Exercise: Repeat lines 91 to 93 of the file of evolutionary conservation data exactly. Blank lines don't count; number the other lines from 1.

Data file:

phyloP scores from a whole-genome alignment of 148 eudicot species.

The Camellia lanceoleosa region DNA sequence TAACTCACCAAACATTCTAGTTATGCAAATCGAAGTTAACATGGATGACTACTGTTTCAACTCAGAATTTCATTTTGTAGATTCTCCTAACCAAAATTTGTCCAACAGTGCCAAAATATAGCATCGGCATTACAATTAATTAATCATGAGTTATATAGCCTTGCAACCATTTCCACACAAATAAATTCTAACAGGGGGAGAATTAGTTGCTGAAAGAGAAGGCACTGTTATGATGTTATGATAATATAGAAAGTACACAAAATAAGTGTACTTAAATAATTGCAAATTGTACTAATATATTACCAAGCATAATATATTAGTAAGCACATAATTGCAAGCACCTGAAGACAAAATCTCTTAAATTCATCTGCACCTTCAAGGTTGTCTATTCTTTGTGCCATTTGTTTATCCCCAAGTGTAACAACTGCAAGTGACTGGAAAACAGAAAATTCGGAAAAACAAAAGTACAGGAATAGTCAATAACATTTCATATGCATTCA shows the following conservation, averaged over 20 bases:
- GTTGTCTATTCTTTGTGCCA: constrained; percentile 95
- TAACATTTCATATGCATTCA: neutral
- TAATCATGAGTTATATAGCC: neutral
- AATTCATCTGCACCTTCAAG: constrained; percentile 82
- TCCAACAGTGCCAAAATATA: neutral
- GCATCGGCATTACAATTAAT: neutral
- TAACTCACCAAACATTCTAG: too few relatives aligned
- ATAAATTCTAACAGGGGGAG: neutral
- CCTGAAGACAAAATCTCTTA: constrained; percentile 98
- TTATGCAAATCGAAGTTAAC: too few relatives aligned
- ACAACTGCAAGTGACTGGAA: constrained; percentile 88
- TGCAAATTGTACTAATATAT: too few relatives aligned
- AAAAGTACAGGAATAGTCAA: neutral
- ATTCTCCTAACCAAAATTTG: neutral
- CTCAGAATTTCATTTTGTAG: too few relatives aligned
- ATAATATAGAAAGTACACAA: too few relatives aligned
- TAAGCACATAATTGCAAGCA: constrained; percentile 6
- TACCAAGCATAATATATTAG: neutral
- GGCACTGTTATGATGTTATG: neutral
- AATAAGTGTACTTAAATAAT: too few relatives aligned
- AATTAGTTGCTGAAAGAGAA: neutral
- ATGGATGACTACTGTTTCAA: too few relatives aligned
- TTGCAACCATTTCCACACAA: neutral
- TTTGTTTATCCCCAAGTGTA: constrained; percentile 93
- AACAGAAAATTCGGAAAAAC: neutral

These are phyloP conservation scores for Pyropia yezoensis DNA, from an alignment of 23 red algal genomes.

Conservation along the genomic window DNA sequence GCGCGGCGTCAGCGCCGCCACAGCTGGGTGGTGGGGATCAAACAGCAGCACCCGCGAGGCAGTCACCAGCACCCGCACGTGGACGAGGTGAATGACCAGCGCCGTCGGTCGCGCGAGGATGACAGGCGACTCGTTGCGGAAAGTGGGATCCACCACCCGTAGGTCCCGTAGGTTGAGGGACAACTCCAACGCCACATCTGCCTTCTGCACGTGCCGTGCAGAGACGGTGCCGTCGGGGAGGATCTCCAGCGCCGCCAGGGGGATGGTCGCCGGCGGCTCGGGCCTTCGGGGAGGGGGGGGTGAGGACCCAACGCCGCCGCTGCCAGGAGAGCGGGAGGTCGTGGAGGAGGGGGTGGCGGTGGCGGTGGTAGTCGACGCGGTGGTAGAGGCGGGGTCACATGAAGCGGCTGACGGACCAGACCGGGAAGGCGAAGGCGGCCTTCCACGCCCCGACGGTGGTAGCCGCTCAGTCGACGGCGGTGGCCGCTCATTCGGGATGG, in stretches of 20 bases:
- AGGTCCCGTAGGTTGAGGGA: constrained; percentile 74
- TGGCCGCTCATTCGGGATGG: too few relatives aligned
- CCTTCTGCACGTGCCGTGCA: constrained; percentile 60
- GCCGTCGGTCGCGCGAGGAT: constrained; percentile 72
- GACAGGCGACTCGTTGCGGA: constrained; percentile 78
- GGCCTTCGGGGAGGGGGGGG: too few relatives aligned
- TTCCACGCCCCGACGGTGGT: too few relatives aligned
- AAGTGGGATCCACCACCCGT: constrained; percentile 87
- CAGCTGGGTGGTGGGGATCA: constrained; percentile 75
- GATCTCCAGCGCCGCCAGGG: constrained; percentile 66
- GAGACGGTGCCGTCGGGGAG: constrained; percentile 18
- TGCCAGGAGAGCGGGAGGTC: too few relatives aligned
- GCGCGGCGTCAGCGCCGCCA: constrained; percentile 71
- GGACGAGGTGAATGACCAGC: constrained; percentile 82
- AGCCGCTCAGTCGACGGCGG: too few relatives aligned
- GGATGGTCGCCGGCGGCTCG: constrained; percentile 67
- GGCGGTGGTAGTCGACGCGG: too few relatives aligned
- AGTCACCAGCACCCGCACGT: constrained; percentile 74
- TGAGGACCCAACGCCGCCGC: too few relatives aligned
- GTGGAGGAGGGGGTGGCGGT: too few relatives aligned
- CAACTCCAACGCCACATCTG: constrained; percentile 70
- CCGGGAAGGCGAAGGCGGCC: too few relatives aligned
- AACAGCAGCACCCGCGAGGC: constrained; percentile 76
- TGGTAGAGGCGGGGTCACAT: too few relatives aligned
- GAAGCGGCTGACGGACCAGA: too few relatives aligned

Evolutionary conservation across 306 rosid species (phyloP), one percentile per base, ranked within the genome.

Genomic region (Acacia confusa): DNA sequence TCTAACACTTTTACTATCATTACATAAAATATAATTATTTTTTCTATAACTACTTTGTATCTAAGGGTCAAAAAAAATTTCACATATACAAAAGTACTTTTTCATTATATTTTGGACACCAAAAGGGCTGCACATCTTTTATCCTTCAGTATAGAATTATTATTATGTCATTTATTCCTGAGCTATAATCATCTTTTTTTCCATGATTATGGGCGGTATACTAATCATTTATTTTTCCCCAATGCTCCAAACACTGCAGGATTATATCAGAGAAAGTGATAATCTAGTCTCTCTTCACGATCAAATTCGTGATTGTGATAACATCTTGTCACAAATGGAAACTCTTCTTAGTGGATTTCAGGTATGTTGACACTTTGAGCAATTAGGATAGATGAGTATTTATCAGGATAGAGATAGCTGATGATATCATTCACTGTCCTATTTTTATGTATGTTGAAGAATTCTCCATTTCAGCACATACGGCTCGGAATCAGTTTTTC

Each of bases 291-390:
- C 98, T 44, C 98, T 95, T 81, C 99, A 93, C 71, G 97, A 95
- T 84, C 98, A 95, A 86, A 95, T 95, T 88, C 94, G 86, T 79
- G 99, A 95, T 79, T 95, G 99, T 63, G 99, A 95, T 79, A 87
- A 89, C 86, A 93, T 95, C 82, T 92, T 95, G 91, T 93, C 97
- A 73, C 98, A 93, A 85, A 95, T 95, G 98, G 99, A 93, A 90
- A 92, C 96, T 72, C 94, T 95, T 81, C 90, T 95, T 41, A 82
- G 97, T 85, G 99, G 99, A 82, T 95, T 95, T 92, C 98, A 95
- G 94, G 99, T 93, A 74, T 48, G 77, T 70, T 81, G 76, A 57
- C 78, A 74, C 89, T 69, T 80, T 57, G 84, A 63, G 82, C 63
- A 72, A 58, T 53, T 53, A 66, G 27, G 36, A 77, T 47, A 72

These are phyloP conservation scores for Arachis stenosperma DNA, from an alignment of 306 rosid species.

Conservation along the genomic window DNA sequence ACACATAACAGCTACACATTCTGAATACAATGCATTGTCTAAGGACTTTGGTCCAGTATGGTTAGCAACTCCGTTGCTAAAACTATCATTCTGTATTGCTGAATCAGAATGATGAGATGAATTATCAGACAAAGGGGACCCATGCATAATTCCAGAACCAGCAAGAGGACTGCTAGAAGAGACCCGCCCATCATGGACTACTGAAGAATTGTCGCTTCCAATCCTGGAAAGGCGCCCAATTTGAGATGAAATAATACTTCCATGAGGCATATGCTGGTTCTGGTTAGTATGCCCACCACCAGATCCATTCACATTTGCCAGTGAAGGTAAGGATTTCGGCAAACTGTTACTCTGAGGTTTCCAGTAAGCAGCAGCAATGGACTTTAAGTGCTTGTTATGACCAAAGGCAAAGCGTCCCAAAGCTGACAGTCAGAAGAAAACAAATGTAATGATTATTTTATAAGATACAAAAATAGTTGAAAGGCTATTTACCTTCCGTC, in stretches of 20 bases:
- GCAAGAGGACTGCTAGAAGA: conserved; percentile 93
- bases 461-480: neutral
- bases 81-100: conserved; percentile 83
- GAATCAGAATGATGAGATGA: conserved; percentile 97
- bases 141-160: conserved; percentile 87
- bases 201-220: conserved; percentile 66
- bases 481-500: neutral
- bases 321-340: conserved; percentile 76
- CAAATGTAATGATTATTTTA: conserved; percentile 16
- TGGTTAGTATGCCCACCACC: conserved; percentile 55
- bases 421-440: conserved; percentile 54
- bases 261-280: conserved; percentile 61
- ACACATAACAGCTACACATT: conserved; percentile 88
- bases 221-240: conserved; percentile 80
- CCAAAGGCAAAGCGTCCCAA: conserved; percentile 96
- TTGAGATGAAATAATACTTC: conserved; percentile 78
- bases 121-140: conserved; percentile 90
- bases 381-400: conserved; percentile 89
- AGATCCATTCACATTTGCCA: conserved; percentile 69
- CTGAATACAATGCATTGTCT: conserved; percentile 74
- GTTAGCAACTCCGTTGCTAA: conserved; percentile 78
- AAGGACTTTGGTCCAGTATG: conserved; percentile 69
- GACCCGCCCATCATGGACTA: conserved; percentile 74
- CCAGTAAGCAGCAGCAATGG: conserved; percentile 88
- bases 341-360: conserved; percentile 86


- AAGGACTTTGGTCCAGTATG: conserved; percentile 69
- GACCCGCCCATCATGGACTA: conserved; percentile 74
- CCAGTAAGCAGCAGCAATGG: conserved; percentile 88